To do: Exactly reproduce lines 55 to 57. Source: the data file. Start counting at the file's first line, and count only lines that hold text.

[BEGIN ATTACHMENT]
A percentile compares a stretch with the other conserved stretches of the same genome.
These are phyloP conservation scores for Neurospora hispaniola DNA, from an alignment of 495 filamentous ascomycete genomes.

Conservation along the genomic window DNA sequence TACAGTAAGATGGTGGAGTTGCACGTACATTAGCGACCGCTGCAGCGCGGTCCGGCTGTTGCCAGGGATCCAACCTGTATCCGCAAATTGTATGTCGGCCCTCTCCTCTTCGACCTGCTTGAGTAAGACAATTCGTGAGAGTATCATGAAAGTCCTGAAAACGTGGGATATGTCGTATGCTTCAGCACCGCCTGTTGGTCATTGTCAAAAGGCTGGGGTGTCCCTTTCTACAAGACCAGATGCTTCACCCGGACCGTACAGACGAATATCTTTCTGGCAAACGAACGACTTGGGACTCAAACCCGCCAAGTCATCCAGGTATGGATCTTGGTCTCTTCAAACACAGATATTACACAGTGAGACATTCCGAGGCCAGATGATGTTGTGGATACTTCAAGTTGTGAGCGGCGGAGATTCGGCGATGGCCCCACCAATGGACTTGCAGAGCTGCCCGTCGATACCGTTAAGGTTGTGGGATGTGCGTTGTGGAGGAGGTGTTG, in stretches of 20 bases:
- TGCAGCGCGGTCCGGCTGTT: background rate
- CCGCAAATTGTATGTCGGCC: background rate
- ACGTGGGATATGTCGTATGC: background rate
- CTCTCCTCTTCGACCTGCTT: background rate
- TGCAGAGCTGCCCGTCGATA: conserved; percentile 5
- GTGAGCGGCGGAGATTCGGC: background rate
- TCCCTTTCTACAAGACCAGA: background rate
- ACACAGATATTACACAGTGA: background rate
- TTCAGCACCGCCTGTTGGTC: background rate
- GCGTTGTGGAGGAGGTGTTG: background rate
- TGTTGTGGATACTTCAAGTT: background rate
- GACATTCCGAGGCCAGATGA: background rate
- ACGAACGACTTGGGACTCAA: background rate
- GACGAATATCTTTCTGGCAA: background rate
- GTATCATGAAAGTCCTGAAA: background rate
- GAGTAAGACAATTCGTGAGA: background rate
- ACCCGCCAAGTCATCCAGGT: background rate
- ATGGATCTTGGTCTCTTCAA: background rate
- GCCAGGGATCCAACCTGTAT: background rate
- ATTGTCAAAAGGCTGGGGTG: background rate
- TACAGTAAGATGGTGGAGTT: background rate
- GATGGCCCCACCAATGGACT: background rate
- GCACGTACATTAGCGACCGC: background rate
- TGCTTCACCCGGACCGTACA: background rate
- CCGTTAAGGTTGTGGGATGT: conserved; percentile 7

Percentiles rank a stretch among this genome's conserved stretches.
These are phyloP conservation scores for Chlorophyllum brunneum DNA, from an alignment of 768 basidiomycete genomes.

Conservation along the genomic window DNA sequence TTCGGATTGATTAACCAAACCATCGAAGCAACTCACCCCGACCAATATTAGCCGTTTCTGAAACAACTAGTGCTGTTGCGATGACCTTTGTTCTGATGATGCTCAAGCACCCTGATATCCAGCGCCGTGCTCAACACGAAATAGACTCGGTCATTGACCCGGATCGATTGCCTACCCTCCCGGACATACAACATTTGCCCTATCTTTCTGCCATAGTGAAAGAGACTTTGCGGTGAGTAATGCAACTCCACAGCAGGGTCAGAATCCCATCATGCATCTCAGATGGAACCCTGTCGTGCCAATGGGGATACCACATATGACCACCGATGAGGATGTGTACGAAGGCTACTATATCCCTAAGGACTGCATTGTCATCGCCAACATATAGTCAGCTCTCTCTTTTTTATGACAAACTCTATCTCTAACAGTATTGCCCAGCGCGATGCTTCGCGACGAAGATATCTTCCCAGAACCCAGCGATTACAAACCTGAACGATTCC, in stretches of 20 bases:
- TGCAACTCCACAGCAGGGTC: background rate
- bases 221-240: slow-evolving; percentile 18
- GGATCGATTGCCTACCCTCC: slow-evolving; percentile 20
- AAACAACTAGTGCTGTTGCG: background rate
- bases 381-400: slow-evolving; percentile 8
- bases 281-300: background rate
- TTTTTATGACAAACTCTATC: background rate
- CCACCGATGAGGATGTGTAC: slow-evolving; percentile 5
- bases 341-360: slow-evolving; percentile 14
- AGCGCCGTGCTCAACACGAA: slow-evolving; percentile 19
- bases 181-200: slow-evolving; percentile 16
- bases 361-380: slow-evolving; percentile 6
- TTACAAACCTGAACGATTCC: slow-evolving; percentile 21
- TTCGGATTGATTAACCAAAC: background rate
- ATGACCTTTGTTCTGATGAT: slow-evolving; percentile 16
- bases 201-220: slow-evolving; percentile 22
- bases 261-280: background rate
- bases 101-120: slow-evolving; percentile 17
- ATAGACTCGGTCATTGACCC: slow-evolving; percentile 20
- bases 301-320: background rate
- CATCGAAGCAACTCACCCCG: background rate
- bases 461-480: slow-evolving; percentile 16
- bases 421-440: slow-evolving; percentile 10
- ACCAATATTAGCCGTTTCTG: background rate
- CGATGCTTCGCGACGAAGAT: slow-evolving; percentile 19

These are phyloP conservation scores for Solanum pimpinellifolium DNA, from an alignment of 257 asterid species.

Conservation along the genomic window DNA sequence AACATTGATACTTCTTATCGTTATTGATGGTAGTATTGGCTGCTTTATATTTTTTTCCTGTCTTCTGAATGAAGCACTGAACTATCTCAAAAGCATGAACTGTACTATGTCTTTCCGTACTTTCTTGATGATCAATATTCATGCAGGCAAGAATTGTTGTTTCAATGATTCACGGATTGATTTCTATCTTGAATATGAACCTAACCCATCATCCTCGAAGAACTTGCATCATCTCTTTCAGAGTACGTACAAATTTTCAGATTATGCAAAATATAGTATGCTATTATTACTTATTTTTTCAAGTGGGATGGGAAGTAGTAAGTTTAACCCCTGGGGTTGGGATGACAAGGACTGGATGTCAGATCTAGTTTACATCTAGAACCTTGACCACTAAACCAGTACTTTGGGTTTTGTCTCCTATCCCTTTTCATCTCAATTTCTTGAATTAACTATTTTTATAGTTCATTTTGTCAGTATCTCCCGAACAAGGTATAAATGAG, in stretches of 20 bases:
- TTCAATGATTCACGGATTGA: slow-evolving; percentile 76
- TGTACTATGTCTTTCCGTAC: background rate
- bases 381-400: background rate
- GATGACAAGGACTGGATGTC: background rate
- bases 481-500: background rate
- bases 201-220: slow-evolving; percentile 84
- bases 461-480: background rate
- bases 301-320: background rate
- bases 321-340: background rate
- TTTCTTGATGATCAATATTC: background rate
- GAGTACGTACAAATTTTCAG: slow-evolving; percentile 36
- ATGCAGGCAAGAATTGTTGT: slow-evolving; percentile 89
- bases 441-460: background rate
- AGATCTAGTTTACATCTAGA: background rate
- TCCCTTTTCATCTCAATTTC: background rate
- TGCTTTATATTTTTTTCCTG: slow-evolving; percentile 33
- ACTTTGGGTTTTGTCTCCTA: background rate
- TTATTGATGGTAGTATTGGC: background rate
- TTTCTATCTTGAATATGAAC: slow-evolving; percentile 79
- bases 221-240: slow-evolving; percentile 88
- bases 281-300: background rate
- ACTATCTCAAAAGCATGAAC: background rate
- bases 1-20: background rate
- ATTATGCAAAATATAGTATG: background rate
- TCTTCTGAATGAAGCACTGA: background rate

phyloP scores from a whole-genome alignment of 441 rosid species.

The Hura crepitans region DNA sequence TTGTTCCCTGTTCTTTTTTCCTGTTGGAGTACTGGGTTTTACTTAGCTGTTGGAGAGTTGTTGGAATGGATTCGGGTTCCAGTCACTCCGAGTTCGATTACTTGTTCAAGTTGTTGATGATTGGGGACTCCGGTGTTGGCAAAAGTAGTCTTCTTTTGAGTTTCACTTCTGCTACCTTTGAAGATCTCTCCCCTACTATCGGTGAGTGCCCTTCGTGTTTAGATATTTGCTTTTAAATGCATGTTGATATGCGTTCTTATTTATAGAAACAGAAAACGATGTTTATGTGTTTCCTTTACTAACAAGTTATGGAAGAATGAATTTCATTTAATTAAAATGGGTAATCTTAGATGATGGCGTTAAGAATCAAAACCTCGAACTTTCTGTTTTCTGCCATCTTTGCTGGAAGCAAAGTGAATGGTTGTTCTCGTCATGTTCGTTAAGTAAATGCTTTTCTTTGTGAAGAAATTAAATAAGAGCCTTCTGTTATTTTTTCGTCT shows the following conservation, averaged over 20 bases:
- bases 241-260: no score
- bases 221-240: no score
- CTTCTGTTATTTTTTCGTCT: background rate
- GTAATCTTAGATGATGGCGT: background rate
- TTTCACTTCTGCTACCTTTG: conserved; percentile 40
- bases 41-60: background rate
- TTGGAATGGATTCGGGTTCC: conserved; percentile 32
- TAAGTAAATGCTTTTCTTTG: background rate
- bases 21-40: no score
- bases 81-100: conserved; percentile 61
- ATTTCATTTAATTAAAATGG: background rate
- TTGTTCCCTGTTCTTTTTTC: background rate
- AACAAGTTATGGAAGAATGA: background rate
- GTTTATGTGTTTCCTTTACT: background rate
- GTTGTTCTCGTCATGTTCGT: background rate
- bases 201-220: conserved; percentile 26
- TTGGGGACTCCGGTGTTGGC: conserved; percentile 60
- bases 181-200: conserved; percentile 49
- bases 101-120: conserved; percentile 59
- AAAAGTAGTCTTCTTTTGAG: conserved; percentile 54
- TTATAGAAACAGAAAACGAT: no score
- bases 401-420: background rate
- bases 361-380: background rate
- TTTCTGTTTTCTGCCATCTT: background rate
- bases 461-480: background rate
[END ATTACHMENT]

- ACCAATATTAGCCGTTTCTG: background rate
- CGATGCTTCGCGACGAAGAT: slow-evolving; percentile 19

These are phyloP conservation scores for Solanum pimpinellifolium DNA, from an alignment of 257 asterid species.